‘I’m going to convert you.’ It has a paternalistic – perhaps even narcissistic – ring to it. To our modern ears, it implies some kind of forceful transformation of one vulnerable party to be something they are not. Its ancient roots flow from the Latin con– (altogether) and vertere (turn).
Christians often speak about converting to our faith. That makes sense, given the historical meaning. The Christian is someone who has ‘altogether turned’ from their old way of life towards God’s way. And in some sense, this is an act that is done in that single decision to become a Christian. In another sense, it is an ongoing process of turning again and again as we face decision after decision. That’s what the apostle Paul is urging the early Roman Christians to do:
Do not conform to the pattern of this world, but be transformed by the renewing of your mind.
Fundamental to being a Christian is the ability to altogether turn from the pattern of this world in order to follow what we believe God’s will is for our lives, as Paul goes on to say in the following sentences.
There is a raging debate in all nations of the UK centred around the idea of conversion. It isn’t proposing to ban converting to Christianity. But the potential implications of the law for which some are pushing would fundamentally limit Christians’ (and potentially any healthcare workers’) ability to help people transform to be the people they want to be.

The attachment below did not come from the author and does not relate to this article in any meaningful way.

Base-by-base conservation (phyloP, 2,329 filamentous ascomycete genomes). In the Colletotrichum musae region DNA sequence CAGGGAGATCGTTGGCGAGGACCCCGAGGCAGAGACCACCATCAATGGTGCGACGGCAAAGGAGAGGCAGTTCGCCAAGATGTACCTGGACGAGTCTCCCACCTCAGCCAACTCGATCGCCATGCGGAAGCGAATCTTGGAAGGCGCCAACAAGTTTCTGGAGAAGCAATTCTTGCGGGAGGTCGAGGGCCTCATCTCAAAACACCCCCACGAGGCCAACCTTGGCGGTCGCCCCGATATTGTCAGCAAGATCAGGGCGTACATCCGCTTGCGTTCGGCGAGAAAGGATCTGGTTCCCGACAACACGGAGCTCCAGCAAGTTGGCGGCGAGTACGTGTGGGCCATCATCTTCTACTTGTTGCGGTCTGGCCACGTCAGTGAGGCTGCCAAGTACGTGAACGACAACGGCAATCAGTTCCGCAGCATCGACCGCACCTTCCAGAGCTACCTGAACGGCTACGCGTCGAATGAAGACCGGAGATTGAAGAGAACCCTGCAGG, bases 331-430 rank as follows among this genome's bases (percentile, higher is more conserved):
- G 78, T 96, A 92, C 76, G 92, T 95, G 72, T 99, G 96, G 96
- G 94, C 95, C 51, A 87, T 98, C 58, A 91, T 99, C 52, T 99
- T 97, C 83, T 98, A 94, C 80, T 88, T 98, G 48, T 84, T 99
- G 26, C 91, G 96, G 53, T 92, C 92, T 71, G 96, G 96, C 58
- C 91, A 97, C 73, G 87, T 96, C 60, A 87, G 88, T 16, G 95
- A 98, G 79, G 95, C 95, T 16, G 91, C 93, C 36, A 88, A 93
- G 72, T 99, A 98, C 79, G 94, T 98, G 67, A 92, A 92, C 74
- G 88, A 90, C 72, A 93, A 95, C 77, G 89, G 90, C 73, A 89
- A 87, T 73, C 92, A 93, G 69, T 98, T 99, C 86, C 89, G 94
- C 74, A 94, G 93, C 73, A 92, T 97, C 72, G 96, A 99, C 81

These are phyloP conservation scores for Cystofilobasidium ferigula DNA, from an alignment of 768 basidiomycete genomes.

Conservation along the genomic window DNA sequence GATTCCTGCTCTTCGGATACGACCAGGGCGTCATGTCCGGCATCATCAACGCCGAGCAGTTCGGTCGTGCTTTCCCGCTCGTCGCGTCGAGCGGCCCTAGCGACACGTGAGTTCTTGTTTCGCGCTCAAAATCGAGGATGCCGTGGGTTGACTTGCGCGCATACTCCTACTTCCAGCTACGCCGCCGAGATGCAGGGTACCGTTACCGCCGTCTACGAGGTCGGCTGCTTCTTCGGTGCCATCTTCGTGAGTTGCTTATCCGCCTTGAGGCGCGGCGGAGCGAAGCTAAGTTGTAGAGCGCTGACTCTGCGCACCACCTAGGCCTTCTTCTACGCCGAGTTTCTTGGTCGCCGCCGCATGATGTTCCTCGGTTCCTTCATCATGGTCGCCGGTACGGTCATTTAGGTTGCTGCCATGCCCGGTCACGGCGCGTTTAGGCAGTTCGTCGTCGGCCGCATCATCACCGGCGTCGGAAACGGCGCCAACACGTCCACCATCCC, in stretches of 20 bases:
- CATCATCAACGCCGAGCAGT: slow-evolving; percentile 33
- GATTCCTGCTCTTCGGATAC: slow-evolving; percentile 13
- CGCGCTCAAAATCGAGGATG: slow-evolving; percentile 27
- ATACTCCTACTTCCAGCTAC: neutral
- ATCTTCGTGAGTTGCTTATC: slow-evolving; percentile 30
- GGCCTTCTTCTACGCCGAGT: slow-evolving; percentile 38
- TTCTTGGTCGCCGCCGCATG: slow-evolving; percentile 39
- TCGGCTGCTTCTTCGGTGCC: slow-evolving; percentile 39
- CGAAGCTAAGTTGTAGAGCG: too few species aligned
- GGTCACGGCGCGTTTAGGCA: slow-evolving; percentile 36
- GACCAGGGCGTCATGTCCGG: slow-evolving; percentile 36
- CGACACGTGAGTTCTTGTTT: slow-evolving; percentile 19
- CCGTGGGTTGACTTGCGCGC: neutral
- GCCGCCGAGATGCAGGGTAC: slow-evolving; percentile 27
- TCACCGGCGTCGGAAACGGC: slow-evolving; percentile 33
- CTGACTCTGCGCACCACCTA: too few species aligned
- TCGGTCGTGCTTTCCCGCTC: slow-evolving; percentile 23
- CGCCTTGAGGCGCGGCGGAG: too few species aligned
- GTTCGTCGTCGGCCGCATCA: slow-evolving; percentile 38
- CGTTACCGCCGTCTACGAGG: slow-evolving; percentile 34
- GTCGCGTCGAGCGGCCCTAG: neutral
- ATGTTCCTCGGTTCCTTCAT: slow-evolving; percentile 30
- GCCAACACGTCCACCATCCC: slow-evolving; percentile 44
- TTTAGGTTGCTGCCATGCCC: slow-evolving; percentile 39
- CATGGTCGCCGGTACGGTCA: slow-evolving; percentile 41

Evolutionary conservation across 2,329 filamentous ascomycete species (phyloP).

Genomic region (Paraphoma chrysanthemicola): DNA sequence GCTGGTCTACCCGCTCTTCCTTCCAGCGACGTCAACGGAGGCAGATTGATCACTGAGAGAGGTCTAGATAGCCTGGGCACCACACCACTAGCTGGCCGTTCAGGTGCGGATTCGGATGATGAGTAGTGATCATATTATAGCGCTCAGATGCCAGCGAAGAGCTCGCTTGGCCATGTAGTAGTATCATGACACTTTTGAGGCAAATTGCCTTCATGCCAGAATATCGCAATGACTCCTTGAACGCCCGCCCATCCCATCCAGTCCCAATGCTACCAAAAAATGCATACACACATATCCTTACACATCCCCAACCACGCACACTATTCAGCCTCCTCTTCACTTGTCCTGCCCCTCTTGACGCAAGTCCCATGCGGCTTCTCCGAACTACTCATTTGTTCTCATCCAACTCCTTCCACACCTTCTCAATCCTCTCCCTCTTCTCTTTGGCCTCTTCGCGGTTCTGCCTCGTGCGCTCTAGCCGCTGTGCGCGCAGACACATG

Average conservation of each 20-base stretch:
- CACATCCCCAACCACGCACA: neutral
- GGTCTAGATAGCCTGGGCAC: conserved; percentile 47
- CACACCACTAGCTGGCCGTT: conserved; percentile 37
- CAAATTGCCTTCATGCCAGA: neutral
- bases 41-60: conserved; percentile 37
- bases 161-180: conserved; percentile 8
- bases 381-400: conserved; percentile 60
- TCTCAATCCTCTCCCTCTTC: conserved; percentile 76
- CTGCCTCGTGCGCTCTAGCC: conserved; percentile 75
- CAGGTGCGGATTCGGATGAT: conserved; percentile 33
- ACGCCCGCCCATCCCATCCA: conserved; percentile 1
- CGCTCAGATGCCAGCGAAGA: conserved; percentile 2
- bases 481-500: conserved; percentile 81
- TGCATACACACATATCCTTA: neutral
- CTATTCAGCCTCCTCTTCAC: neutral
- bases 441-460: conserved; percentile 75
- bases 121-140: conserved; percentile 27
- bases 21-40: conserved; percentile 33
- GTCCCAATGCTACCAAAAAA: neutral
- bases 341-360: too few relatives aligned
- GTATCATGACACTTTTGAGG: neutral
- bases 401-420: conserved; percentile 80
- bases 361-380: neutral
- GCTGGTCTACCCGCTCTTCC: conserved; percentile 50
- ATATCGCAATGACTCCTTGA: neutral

The current debate is focused on the practice of conversion therapy. This is due to the 2018 UK Government LGBT Action Plan, which pledged to ‘bring forward proposals to end the practice of conversion therapy in the UK’. They clarified that in committing to this action they ‘are not trying to prevent LGBT people from seeking legitimate medical support or spiritual support from their faith leader in the exploration of their sexual orientation or gender identity.’ Since this time there has been significant pressure on the government from individuals and groups to follow through on this commitment.
One of the issues making this such a complex discussion is the very definition of conversion therapy. Christians today stand side by side with the LGBT community to condemn historical practices of any coercive and abusive interventions aiming to change a person’s sexual orientation or gender identity. Examples like corrective rape and electroshock therapy for such individuals are clearly abhorrent, and Christians have sadly been involved in these practices in the past.
But how far should such legislation go? Should it include any efforts to repress unwanted feelings related to sexuality and gender? Should the proposed law criminalise efforts to change behaviour in these areas? If the individual concerned is seeking support in this area, should it be denied? The organisation ‘Ban Conversion Therapy’ calls for a ‘full legislative ban’ for all ‘those who have been coerced as well as consented.’ In effect, this organisation seeks to limit the autonomy of people wishing to explore other options for their gender and sexuality.
Such a broad definition of conversion therapy is itself dangerous. It will rightly stop coercive, non-consensual practices. But without a clear and limited definition of conversion therapy, this could also prevent the fully consensual, pastorally minded conversations in the doctor’s surgery, the church small group or the park bench that seek to support someone struggling to work out their identity. This may sound like scaremongering, but this is the narrative in mainstream media. ITV report: ‘In extreme cases [conversion therapy] can involve rape and exorcism, but it often takes more subtle forms, including prayer and spiritual guidance.‘